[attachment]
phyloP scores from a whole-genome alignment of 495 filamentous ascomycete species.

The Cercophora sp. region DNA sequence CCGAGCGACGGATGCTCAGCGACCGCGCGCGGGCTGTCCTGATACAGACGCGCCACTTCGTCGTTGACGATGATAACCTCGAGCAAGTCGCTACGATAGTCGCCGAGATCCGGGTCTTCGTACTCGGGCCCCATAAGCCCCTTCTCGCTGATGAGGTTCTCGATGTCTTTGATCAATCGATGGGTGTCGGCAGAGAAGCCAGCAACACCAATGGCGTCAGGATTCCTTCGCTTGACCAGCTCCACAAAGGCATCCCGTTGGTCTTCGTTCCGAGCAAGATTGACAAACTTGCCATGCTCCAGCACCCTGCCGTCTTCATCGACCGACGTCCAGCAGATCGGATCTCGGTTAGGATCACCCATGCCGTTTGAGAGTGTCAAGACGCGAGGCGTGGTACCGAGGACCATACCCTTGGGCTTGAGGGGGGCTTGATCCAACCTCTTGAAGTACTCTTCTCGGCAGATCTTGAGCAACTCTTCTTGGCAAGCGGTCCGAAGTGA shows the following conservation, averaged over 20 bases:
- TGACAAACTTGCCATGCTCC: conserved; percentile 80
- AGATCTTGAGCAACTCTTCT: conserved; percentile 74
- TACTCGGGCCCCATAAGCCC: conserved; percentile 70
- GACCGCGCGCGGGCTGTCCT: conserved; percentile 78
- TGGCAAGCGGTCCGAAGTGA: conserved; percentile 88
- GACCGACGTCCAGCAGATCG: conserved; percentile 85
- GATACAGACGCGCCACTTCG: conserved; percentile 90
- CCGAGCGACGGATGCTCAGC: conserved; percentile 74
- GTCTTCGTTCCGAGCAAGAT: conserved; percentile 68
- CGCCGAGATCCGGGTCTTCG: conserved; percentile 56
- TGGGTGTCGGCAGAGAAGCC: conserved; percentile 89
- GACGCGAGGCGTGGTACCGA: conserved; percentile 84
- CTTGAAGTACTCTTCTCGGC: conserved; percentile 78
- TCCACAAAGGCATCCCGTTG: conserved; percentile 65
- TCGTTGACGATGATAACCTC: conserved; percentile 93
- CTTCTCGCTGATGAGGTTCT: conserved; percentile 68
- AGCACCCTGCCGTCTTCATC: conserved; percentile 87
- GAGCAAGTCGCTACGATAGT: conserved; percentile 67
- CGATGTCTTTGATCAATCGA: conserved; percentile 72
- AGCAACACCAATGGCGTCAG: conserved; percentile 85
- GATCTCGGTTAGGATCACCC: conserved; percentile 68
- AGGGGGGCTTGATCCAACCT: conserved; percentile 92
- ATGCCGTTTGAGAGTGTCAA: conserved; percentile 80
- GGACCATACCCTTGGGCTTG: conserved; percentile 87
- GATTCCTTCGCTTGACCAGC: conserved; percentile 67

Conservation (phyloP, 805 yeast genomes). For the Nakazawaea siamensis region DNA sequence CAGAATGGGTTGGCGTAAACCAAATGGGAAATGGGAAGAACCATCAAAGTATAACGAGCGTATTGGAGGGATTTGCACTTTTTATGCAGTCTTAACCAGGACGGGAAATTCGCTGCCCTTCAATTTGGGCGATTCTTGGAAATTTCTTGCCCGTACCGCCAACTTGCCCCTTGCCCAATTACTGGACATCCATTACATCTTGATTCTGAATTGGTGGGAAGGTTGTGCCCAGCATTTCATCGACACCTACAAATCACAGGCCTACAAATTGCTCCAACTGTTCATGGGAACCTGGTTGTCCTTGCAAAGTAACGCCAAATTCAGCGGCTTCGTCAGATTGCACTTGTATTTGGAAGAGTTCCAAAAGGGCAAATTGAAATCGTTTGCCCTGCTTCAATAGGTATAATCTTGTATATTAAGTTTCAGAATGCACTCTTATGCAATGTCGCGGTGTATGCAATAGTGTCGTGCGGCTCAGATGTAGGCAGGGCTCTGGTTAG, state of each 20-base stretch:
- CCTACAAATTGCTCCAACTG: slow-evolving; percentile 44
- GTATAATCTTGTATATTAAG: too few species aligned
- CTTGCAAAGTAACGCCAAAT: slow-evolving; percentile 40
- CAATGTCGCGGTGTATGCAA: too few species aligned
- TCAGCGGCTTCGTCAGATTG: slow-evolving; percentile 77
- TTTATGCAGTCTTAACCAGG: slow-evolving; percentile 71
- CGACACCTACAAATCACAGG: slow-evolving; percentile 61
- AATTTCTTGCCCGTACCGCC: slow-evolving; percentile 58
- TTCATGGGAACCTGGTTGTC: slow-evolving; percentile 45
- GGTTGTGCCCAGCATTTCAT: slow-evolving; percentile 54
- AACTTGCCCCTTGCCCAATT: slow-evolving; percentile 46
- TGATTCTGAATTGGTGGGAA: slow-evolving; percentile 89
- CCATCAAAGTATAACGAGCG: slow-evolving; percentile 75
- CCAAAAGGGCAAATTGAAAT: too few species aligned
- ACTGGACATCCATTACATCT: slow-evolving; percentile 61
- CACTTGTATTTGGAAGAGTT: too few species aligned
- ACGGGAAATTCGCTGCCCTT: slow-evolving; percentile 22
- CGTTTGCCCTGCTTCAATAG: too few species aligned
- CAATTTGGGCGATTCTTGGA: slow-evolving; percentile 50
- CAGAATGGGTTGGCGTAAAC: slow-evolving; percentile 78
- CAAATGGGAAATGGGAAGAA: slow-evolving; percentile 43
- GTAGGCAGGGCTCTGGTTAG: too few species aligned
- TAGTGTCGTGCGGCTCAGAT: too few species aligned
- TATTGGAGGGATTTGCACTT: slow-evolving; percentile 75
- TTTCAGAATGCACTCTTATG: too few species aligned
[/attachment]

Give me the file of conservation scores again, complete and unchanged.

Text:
phyloP scores from a whole-genome alignment of 495 filamentous ascomycete species.

The Cercophora sp. region DNA sequence CCGAGCGACGGATGCTCAGCGACCGCGCGCGGGCTGTCCTGATACAGACGCGCCACTTCGTCGTTGACGATGATAACCTCGAGCAAGTCGCTACGATAGTCGCCGAGATCCGGGTCTTCGTACTCGGGCCCCATAAGCCCCTTCTCGCTGATGAGGTTCTCGATGTCTTTGATCAATCGATGGGTGTCGGCAGAGAAGCCAGCAACACCAATGGCGTCAGGATTCCTTCGCTTGACCAGCTCCACAAAGGCATCCCGTTGGTCTTCGTTCCGAGCAAGATTGACAAACTTGCCATGCTCCAGCACCCTGCCGTCTTCATCGACCGACGTCCAGCAGATCGGATCTCGGTTAGGATCACCCATGCCGTTTGAGAGTGTCAAGACGCGAGGCGTGGTACCGAGGACCATACCCTTGGGCTTGAGGGGGGCTTGATCCAACCTCTTGAAGTACTCTTCTCGGCAGATCTTGAGCAACTCTTCTTGGCAAGCGGTCCGAAGTGA shows the following conservation, averaged over 20 bases:
- TGACAAACTTGCCATGCTCC: conserved; percentile 80
- AGATCTTGAGCAACTCTTCT: conserved; percentile 74
- TACTCGGGCCCCATAAGCCC: conserved; percentile 70
- GACCGCGCGCGGGCTGTCCT: conserved; percentile 78
- TGGCAAGCGGTCCGAAGTGA: conserved; percentile 88
- GACCGACGTCCAGCAGATCG: conserved; percentile 85
- GATACAGACGCGCCACTTCG: conserved; percentile 90
- CCGAGCGACGGATGCTCAGC: conserved; percentile 74
- GTCTTCGTTCCGAGCAAGAT: conserved; percentile 68
- CGCCGAGATCCGGGTCTTCG: conserved; percentile 56
- TGGGTGTCGGCAGAGAAGCC: conserved; percentile 89
- GACGCGAGGCGTGGTACCGA: conserved; percentile 84
- CTTGAAGTACTCTTCTCGGC: conserved; percentile 78
- TCCACAAAGGCATCCCGTTG: conserved; percentile 65
- TCGTTGACGATGATAACCTC: conserved; percentile 93
- CTTCTCGCTGATGAGGTTCT: conserved; percentile 68
- AGCACCCTGCCGTCTTCATC: conserved; percentile 87
- GAGCAAGTCGCTACGATAGT: conserved; percentile 67
- CGATGTCTTTGATCAATCGA: conserved; percentile 72
- AGCAACACCAATGGCGTCAG: conserved; percentile 85
- GATCTCGGTTAGGATCACCC: conserved; percentile 68
- AGGGGGGCTTGATCCAACCT: conserved; percentile 92
- ATGCCGTTTGAGAGTGTCAA: conserved; percentile 80
- GGACCATACCCTTGGGCTTG: conserved; percentile 87
- GATTCCTTCGCTTGACCAGC: conserved; percentile 67

Conservation (phyloP, 805 yeast genomes). For the Nakazawaea siamensis region DNA sequence CAGAATGGGTTGGCGTAAACCAAATGGGAAATGGGAAGAACCATCAAAGTATAACGAGCGTATTGGAGGGATTTGCACTTTTTATGCAGTCTTAACCAGGACGGGAAATTCGCTGCCCTTCAATTTGGGCGATTCTTGGAAATTTCTTGCCCGTACCGCCAACTTGCCCCTTGCCCAATTACTGGACATCCATTACATCTTGATTCTGAATTGGTGGGAAGGTTGTGCCCAGCATTTCATCGACACCTACAAATCACAGGCCTACAAATTGCTCCAACTGTTCATGGGAACCTGGTTGTCCTTGCAAAGTAACGCCAAATTCAGCGGCTTCGTCAGATTGCACTTGTATTTGGAAGAGTTCCAAAAGGGCAAATTGAAATCGTTTGCCCTGCTTCAATAGGTATAATCTTGTATATTAAGTTTCAGAATGCACTCTTATGCAATGTCGCGGTGTATGCAATAGTGTCGTGCGGCTCAGATGTAGGCAGGGCTCTGGTTAG, state of each 20-base stretch:
- CCTACAAATTGCTCCAACTG: slow-evolving; percentile 44
- GTATAATCTTGTATATTAAG: too few species aligned
- CTTGCAAAGTAACGCCAAAT: slow-evolving; percentile 40
- CAATGTCGCGGTGTATGCAA: too few species aligned
- TCAGCGGCTTCGTCAGATTG: slow-evolving; percentile 77
- TTTATGCAGTCTTAACCAGG: slow-evolving; percentile 71
- CGACACCTACAAATCACAGG: slow-evolving; percentile 61
- AATTTCTTGCCCGTACCGCC: slow-evolving; percentile 58
- TTCATGGGAACCTGGTTGTC: slow-evolving; percentile 45
- GGTTGTGCCCAGCATTTCAT: slow-evolving; percentile 54
- AACTTGCCCCTTGCCCAATT: slow-evolving; percentile 46
- TGATTCTGAATTGGTGGGAA: slow-evolving; percentile 89
- CCATCAAAGTATAACGAGCG: slow-evolving; percentile 75
- CCAAAAGGGCAAATTGAAAT: too few species aligned
- ACTGGACATCCATTACATCT: slow-evolving; percentile 61
- CACTTGTATTTGGAAGAGTT: too few species aligned
- ACGGGAAATTCGCTGCCCTT: slow-evolving; percentile 22
- CGTTTGCCCTGCTTCAATAG: too few species aligned
- CAATTTGGGCGATTCTTGGA: slow-evolving; percentile 50
- CAGAATGGGTTGGCGTAAAC: slow-evolving; percentile 78
- CAAATGGGAAATGGGAAGAA: slow-evolving; percentile 43
- GTAGGCAGGGCTCTGGTTAG: too few species aligned
- TAGTGTCGTGCGGCTCAGAT: too few species aligned
- TATTGGAGGGATTTGCACTT: slow-evolving; percentile 75
- TTTCAGAATGCACTCTTATG: too few species aligned